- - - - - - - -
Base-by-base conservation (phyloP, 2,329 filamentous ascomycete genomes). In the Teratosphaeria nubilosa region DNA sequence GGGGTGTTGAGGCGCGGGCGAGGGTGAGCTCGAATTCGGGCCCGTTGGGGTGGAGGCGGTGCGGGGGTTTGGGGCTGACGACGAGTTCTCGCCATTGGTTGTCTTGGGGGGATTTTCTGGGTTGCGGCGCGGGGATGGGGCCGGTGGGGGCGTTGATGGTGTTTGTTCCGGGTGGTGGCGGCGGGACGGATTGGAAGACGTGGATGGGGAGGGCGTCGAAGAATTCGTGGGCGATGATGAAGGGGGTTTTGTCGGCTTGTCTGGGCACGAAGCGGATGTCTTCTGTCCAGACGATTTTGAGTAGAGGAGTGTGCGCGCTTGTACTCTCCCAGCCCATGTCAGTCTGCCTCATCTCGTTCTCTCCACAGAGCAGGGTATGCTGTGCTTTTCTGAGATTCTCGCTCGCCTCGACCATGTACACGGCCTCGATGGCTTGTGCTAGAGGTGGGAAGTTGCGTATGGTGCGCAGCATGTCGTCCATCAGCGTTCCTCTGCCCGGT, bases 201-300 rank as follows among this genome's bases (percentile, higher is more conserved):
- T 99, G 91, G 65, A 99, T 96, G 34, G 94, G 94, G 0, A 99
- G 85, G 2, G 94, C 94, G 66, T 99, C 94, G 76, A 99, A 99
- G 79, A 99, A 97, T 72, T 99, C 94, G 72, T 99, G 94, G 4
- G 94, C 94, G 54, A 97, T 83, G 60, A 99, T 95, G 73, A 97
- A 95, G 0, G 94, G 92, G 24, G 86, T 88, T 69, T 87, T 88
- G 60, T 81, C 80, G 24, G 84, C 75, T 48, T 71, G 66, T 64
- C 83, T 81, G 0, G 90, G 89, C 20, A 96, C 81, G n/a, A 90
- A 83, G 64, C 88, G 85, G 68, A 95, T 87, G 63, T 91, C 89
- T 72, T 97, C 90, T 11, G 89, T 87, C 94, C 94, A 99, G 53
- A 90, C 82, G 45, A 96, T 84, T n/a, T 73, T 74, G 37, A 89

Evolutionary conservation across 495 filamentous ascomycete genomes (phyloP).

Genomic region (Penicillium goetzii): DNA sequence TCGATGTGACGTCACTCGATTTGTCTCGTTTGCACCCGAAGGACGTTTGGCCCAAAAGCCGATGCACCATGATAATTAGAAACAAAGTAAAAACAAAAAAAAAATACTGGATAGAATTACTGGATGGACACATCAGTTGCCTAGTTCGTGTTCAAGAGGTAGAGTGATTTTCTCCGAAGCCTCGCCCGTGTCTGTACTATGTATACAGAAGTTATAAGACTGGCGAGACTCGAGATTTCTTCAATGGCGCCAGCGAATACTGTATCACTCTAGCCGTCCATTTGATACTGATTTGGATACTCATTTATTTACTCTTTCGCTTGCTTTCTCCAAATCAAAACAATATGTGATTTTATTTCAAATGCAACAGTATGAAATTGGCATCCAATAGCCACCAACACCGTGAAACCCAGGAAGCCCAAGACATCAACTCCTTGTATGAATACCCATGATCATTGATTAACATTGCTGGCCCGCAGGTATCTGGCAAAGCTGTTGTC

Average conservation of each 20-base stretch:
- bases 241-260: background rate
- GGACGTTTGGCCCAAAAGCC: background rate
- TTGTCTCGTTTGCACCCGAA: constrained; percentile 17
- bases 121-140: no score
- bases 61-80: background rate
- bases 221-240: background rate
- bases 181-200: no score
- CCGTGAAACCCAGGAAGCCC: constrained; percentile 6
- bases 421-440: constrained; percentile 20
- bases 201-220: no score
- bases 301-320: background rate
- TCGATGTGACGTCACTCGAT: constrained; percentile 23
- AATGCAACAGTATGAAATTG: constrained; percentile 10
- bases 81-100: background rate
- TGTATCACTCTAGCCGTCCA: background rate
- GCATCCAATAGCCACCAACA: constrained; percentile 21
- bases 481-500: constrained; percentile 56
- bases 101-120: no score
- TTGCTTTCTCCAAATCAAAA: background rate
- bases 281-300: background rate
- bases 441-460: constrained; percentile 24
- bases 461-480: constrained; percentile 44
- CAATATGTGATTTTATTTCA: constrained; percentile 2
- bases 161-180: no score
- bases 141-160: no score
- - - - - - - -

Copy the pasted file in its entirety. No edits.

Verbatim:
Base-by-base conservation (phyloP, 2,329 filamentous ascomycete genomes). In the Teratosphaeria nubilosa region DNA sequence GGGGTGTTGAGGCGCGGGCGAGGGTGAGCTCGAATTCGGGCCCGTTGGGGTGGAGGCGGTGCGGGGGTTTGGGGCTGACGACGAGTTCTCGCCATTGGTTGTCTTGGGGGGATTTTCTGGGTTGCGGCGCGGGGATGGGGCCGGTGGGGGCGTTGATGGTGTTTGTTCCGGGTGGTGGCGGCGGGACGGATTGGAAGACGTGGATGGGGAGGGCGTCGAAGAATTCGTGGGCGATGATGAAGGGGGTTTTGTCGGCTTGTCTGGGCACGAAGCGGATGTCTTCTGTCCAGACGATTTTGAGTAGAGGAGTGTGCGCGCTTGTACTCTCCCAGCCCATGTCAGTCTGCCTCATCTCGTTCTCTCCACAGAGCAGGGTATGCTGTGCTTTTCTGAGATTCTCGCTCGCCTCGACCATGTACACGGCCTCGATGGCTTGTGCTAGAGGTGGGAAGTTGCGTATGGTGCGCAGCATGTCGTCCATCAGCGTTCCTCTGCCCGGT, bases 201-300 rank as follows among this genome's bases (percentile, higher is more conserved):
- T 99, G 91, G 65, A 99, T 96, G 34, G 94, G 94, G 0, A 99
- G 85, G 2, G 94, C 94, G 66, T 99, C 94, G 76, A 99, A 99
- G 79, A 99, A 97, T 72, T 99, C 94, G 72, T 99, G 94, G 4
- G 94, C 94, G 54, A 97, T 83, G 60, A 99, T 95, G 73, A 97
- A 95, G 0, G 94, G 92, G 24, G 86, T 88, T 69, T 87, T 88
- G 60, T 81, C 80, G 24, G 84, C 75, T 48, T 71, G 66, T 64
- C 83, T 81, G 0, G 90, G 89, C 20, A 96, C 81, G n/a, A 90
- A 83, G 64, C 88, G 85, G 68, A 95, T 87, G 63, T 91, C 89
- T 72, T 97, C 90, T 11, G 89, T 87, C 94, C 94, A 99, G 53
- A 90, C 82, G 45, A 96, T 84, T n/a, T 73, T 74, G 37, A 89

Evolutionary conservation across 495 filamentous ascomycete genomes (phyloP).

Genomic region (Penicillium goetzii): DNA sequence TCGATGTGACGTCACTCGATTTGTCTCGTTTGCACCCGAAGGACGTTTGGCCCAAAAGCCGATGCACCATGATAATTAGAAACAAAGTAAAAACAAAAAAAAAATACTGGATAGAATTACTGGATGGACACATCAGTTGCCTAGTTCGTGTTCAAGAGGTAGAGTGATTTTCTCCGAAGCCTCGCCCGTGTCTGTACTATGTATACAGAAGTTATAAGACTGGCGAGACTCGAGATTTCTTCAATGGCGCCAGCGAATACTGTATCACTCTAGCCGTCCATTTGATACTGATTTGGATACTCATTTATTTACTCTTTCGCTTGCTTTCTCCAAATCAAAACAATATGTGATTTTATTTCAAATGCAACAGTATGAAATTGGCATCCAATAGCCACCAACACCGTGAAACCCAGGAAGCCCAAGACATCAACTCCTTGTATGAATACCCATGATCATTGATTAACATTGCTGGCCCGCAGGTATCTGGCAAAGCTGTTGTC

Average conservation of each 20-base stretch:
- bases 241-260: background rate
- GGACGTTTGGCCCAAAAGCC: background rate
- TTGTCTCGTTTGCACCCGAA: constrained; percentile 17
- bases 121-140: no score
- bases 61-80: background rate
- bases 221-240: background rate
- bases 181-200: no score
- CCGTGAAACCCAGGAAGCCC: constrained; percentile 6
- bases 421-440: constrained; percentile 20
- bases 201-220: no score
- bases 301-320: background rate
- TCGATGTGACGTCACTCGAT: constrained; percentile 23
- AATGCAACAGTATGAAATTG: constrained; percentile 10
- bases 81-100: background rate
- TGTATCACTCTAGCCGTCCA: background rate
- GCATCCAATAGCCACCAACA: constrained; percentile 21
- bases 481-500: constrained; percentile 56
- bases 101-120: no score
- TTGCTTTCTCCAAATCAAAA: background rate
- bases 281-300: background rate
- bases 441-460: constrained; percentile 24
- bases 461-480: constrained; percentile 44
- CAATATGTGATTTTATTTCA: constrained; percentile 2
- bases 161-180: no score
- bases 141-160: no score